Connected to the ruined Grade I-listed Blenkinsopp Castle, the inn is a treasure trove of architectural and historical delights and a perfect choice for an overnight stay (two double rooms and one single) while exploring the area around Haltwhistle and Brampton.
Local produce is the order of the day – ham is roasted on the premises, for example – and in the traditional, wooden-beamed bar there’s a fine choice of beers and a well thought-out wine list. Bar meals on the lighter side are a speciality – afternoon tea for two is particularly popular – and a celebration tea
can be a bespoke affair with previous notice.
A sheltered beer garden and outdoor relaxing area are perfect for those sunnier days coming up.
And, the inn has its own ghost, the White Lady of Blenkinsopp…
DIAMOND INN, PONTELAND
The Diamond in Ponteland, Northumberland, looks a million dollars whichever way you approach it. Tudor-style timbers, attractive brickwork and large bay windows with stained glass detailing point to tradition and quality.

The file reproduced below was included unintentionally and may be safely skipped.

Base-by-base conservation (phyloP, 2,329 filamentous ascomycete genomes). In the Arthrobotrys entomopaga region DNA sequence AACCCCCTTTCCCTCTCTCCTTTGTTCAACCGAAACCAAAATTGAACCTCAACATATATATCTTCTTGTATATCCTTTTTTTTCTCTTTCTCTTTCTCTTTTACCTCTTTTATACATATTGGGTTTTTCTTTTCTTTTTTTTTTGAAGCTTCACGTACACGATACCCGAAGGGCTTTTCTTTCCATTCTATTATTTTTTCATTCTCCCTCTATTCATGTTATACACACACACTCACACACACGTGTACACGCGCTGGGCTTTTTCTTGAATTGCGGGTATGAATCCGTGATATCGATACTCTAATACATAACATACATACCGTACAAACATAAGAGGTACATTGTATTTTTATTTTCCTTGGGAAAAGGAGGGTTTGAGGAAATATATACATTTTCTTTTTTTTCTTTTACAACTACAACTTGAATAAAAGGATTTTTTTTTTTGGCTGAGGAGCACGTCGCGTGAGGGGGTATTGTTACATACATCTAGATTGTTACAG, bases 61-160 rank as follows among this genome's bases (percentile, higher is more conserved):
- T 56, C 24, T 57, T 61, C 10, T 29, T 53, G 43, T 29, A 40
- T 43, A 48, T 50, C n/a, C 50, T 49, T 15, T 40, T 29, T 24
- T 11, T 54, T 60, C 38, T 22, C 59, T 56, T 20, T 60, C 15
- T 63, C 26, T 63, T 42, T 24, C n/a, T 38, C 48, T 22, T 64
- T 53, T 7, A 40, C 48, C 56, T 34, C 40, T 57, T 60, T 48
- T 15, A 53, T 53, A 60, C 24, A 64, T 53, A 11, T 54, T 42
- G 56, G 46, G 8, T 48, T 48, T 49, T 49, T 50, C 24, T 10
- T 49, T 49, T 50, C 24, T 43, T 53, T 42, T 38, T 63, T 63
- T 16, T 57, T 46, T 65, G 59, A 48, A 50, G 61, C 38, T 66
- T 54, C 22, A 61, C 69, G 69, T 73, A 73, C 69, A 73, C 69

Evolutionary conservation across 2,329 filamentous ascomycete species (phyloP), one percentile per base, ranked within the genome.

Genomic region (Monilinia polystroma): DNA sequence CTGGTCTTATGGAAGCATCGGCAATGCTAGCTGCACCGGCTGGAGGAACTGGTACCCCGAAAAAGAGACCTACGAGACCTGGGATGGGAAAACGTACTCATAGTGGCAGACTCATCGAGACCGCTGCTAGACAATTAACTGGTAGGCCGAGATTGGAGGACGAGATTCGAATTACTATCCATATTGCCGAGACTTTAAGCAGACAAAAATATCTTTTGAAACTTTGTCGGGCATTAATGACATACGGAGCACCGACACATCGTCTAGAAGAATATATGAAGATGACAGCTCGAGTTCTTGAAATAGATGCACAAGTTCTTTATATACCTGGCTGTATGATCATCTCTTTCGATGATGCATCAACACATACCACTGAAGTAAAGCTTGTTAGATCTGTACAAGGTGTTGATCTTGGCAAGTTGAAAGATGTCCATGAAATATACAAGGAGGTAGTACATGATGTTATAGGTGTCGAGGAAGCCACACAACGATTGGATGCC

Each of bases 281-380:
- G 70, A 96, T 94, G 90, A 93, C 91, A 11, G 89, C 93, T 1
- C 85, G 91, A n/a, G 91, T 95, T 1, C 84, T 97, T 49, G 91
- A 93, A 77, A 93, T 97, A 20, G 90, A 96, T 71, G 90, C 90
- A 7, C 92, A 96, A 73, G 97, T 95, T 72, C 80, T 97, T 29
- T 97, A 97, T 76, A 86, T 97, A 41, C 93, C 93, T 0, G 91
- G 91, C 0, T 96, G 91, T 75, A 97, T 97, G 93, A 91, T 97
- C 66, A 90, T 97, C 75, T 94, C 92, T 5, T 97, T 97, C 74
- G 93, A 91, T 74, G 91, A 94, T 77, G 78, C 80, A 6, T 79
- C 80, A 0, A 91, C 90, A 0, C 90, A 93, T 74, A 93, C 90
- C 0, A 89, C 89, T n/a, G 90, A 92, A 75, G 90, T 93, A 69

Five minutes from Newcastle International Airport and easy access to the beauty of Northumberland’s coastline and Newcastle’s vibrant city centre. The newly refurbished Diamond Inn is the ideal place to stay – with 12 en-suite bedrooms – whether you’re just passing through or enjoying a romantic getaway.
It’s a coaching inn surviving – and thriving – from the early 1700s and has been under the expert guidance of Paul Holliday since 1986. An impressive range of real ales, wines and spirits complement a variety of traditional English dishes, Sunday lunch, breakfast and private dining menus and it’s noticeable how well trained the staff are.